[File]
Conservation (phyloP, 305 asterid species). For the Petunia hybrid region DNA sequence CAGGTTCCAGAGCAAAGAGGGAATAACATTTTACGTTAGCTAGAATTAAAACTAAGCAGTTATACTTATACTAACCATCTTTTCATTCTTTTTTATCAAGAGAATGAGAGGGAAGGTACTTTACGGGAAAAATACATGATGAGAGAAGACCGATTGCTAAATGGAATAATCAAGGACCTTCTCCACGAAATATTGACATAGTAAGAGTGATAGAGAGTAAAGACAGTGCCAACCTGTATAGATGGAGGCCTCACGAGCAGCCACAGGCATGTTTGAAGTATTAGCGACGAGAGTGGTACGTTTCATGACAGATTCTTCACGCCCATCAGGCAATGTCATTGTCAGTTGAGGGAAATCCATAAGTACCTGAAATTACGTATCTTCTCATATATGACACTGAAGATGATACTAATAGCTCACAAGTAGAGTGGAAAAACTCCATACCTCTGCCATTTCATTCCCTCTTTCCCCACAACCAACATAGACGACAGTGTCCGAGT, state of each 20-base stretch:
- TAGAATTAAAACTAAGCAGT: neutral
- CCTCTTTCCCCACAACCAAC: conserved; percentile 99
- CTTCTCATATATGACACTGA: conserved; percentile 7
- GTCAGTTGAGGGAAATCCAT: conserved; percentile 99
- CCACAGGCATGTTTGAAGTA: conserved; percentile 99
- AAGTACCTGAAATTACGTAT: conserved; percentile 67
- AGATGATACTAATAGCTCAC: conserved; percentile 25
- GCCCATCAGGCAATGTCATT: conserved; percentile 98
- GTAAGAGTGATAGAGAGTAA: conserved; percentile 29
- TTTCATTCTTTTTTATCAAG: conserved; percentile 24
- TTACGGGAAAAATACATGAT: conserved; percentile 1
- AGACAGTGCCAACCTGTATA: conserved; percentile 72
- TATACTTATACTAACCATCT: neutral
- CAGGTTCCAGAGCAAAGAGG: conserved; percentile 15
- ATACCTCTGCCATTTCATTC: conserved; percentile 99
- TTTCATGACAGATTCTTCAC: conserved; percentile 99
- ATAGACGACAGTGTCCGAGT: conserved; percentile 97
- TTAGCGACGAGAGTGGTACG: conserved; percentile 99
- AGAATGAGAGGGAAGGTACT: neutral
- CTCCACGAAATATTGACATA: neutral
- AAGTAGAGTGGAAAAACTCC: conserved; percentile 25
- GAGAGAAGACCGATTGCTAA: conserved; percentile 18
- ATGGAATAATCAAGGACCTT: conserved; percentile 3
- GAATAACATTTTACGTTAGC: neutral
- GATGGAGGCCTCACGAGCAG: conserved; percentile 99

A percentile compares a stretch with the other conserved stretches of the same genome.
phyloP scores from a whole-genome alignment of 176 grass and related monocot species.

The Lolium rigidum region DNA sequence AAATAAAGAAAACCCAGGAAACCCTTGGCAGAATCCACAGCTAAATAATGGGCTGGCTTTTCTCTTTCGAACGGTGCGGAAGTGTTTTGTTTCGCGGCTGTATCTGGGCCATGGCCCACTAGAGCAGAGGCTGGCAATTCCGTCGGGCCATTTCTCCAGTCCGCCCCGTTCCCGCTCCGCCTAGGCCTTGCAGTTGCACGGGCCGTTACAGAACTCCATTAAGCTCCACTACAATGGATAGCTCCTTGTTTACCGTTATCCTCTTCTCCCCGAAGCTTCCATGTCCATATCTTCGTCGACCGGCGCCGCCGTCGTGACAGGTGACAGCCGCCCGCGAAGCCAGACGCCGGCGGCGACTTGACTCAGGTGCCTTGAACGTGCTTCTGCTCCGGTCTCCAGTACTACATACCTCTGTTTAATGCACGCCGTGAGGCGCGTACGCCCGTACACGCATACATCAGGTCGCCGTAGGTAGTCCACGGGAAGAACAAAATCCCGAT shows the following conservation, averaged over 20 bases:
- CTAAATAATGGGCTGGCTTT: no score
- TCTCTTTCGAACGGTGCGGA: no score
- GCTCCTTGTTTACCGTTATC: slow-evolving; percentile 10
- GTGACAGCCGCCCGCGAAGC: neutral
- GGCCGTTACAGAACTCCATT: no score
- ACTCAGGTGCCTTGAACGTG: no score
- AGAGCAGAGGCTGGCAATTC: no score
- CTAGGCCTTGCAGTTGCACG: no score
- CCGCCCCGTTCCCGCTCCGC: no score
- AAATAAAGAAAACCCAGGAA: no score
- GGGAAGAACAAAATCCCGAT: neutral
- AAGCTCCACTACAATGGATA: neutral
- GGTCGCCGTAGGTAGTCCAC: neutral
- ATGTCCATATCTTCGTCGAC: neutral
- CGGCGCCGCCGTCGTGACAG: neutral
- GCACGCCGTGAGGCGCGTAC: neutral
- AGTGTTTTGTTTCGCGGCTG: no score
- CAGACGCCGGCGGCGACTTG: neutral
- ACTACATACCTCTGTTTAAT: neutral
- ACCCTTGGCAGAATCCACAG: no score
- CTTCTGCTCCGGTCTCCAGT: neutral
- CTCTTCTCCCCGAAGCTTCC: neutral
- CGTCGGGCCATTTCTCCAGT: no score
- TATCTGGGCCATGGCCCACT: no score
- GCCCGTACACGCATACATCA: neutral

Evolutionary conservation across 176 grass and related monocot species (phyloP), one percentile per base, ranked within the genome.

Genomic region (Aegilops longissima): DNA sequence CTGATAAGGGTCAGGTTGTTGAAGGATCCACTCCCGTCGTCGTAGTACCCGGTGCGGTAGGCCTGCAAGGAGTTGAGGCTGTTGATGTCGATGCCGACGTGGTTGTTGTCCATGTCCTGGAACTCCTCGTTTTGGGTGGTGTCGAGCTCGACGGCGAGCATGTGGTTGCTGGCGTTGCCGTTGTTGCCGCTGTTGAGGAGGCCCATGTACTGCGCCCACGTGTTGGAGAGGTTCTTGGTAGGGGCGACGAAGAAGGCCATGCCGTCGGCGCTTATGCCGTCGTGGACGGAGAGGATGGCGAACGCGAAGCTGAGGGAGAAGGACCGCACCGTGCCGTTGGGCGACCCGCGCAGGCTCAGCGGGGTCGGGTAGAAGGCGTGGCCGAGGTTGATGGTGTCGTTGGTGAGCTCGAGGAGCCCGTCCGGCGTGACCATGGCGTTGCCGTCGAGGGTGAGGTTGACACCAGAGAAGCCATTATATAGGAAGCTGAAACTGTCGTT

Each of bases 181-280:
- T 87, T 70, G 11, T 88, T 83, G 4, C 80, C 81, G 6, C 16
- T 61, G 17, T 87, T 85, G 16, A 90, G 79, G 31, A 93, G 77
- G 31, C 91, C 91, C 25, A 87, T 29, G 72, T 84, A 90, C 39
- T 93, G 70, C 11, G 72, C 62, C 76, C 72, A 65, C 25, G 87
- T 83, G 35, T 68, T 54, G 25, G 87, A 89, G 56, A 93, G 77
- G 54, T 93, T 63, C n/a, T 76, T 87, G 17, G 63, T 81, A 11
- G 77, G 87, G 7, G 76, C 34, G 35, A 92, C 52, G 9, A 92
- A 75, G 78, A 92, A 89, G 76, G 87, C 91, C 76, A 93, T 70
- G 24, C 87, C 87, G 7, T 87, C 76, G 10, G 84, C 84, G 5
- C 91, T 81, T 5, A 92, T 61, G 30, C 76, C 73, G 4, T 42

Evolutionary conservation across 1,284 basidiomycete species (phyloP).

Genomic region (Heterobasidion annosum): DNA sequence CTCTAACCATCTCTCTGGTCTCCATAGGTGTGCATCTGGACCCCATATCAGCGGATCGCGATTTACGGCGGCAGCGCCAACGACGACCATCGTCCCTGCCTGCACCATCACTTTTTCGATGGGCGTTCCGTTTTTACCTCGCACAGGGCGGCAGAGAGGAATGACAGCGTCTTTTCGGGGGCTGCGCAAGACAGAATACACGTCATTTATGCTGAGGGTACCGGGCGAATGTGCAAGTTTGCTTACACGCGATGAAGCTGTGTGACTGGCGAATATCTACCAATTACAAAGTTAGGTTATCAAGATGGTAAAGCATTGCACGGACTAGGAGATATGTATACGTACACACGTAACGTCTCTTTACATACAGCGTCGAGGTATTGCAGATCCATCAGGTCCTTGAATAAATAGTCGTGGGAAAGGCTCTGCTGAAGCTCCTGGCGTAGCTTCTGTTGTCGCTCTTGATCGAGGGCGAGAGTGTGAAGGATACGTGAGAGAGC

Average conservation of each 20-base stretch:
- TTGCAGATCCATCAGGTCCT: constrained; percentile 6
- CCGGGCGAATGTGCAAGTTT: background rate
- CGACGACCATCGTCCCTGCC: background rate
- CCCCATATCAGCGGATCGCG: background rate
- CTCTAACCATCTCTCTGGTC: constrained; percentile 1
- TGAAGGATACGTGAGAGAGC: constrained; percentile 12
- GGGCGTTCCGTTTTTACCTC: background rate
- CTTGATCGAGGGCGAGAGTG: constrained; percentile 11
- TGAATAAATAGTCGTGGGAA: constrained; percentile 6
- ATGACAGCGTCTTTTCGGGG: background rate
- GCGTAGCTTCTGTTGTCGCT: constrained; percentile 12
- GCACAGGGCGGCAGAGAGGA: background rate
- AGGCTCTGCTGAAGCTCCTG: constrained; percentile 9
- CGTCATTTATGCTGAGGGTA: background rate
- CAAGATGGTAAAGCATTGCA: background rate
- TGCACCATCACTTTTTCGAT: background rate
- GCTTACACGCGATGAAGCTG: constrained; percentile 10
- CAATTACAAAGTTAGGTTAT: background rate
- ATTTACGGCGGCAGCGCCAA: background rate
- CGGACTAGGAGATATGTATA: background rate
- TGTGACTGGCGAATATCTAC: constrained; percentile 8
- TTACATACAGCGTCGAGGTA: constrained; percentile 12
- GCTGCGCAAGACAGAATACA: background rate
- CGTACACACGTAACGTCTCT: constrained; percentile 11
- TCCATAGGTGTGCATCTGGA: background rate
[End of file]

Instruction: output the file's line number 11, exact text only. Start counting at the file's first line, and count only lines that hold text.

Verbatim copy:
- TTTCATTCTTTTTTATCAAG: conserved; percentile 24